“I have to say, there’s nothing sexier than a girl in a dress and cowboy boots,” Abe said, gazing down at me with a salacious grin.
“I still can’t believe I let you talk me into wearing a dress to The Calgary Stampede.”
“It’s all about the photos, sweetheart. It’s called marketing.” He tightened his grip on my waist before his hand slipped down to rub my ass. “And the easy access is a nice perk for me.”
“Abe,” I hissed, swatting him playfully in the chest.
I glanced behind me, hoping no one heard his comment. We were standing in a huge crowd, watching the Stampede Parade.
My eyes landed on a creepy looking dude standing directly behind us. Eyes black as night stared back. Soulless eyes, with red rings around the pupils that reminded me of a crow. Dark, coarse hair covered his bare arms and spilled out the open collar of his plaid, button up shirt. A shiver ran up my spine as those frightening eyes roamed up and down my body before stopping at my chest.
“Abe,” I whispered, tugging on his arm. “Can we go?”
“Sure,” he replied, frowning when he looked at my face. “What’s wrong?”
“I have to pee,” I lied. I just wanted to get away from that man. If I told Abe, he might confront the guy.
“Okay, baby,” he said, leading me through the throngs of people. “I told you not to have that second cup of coffee at breakfast.”
“Yes. You were right.”
“I’m sorry. What? I’m not quite sure I heard you right.”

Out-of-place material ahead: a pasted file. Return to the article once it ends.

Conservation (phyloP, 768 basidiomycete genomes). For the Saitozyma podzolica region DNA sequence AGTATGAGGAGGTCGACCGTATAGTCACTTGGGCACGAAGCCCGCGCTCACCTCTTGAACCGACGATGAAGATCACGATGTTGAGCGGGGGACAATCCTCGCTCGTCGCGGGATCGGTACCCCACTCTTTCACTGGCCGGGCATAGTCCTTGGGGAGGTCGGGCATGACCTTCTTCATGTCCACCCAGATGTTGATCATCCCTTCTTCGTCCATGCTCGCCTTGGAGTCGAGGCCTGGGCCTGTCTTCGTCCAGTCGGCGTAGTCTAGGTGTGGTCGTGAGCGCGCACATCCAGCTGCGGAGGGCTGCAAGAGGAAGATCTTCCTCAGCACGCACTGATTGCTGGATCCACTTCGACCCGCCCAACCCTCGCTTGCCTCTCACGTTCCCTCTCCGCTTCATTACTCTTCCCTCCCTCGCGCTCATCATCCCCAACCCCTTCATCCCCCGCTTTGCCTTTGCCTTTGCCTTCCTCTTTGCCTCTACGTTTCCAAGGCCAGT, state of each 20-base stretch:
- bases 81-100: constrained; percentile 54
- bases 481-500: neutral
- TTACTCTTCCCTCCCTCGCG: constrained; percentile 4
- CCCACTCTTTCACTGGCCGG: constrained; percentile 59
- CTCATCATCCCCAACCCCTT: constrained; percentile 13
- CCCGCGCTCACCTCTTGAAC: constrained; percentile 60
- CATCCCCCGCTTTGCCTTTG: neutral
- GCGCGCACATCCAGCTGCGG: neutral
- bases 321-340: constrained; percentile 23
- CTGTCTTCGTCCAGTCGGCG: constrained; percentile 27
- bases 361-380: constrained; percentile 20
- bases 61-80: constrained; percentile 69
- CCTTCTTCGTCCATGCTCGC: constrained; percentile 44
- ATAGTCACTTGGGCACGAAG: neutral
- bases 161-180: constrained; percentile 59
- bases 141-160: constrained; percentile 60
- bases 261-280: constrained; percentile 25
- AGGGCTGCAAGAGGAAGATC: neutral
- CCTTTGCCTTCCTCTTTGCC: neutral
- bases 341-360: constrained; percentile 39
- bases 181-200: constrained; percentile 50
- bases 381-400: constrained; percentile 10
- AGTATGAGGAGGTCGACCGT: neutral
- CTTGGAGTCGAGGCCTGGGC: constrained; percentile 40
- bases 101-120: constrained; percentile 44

“Ha ha,” I snorted. “Keep moving.”
“Have fun,” he chuckled, gesturing toward the line snaking out of the ladies washroom.
Ten long minutes later, I emerged from the hot, smelly building. Abe was leaning against a fence, pouring Smarties into his mouth from the familiar blue box of candy he’d become addicted to.
“You’re going to turn into a Smartie pretty soon,” I laughed as I approached him.
“They’re so good. Why don’t we have these back home?”
“I’m not sure.”
He tossed the empty box in a nearby trash can. “Feel better?”
“Good.” He hoisted me up on the fence before settling himself between my legs. “Now, about that easy access.”
“Abe! Stop it. We’re in public.”
“Never,” he growled before he cupped my jaw with both hands, kissing me deeply. I fisted my hands in his hair as he grinded his erection between my thighs.
“Abe, seriously,” I laughed, trying to push his hand away when he slid it under my dress.
“Nobody’s paying any attention to us,” he mumbled, ravishing my neck. He slipped a finger past the elastic band of my panties, rubbing my clit before plunging two fingers inside me. “Doesn’t that feel good, baby?”
“Yes,” I moaned. “But I feel like we’re being watched.”
“Fine,” he sighed, pulling away and offering me a hand. “We’ll save it for later.”
The multicoloured lights of the midway twinkled in the twilight as the sun descended behind the mountains. Music blared from the various attractions. The carnies called out to passersby to come and play their games. The smell of deep-fried food permeated the air.
“Today was fun,” Abe said as we strolled along, holding hands.
“It sure was. I really enjoyed the rodeo.”
“I don’t think one day is enough. You’d need two or three to really experience everything. We should come back next year.”
Butterflies took flight in my belly. Abe said we when speaking about future plans. Did that mean he wanted something long-term?
I wasn’t getting my hopes up. He told me he wasn’t looking for a relationship. We agreed to a casual arrangement that would end when the trip did. He was probably mentally kicking himself for saying that. But he didn’t appear to have any regrets about his statement. Maybe he didn’t he realize what he said. That was probably it.